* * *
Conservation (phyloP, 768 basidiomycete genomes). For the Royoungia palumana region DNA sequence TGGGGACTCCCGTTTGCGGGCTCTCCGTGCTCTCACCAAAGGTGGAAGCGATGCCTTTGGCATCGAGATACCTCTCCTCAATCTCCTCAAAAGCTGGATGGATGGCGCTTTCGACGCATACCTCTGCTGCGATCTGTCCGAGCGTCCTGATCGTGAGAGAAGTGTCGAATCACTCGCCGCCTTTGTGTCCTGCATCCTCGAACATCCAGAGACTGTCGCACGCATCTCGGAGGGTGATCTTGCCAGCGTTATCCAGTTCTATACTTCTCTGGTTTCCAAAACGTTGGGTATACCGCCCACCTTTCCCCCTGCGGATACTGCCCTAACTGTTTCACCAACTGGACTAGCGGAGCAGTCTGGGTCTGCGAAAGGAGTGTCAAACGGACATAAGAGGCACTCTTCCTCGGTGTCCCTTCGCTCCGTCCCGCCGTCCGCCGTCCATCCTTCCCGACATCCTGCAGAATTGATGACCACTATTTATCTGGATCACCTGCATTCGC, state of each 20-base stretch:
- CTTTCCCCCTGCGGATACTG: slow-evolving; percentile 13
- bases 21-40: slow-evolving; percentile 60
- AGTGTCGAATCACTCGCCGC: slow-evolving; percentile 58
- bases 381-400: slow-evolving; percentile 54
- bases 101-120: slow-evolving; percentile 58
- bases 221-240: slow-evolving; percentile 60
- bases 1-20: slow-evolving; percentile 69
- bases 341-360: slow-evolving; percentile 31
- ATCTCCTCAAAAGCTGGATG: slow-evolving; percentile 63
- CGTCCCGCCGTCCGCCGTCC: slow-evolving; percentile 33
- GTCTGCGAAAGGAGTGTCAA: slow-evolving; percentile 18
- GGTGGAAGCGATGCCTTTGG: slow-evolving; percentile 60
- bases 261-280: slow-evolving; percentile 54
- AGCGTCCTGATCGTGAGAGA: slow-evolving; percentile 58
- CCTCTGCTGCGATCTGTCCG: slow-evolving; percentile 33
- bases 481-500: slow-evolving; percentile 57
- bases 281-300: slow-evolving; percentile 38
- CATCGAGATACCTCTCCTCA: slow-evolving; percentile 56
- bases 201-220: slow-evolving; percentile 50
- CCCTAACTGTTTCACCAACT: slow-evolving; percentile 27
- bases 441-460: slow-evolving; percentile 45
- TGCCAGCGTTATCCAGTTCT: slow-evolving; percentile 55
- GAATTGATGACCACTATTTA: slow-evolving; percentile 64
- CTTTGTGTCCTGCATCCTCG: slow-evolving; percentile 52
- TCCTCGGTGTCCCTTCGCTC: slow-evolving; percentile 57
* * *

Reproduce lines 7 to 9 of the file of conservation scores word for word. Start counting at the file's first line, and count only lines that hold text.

- bases 221-240: slow-evolving; percentile 60
- bases 1-20: slow-evolving; percentile 69
- bases 341-360: slow-evolving; percentile 31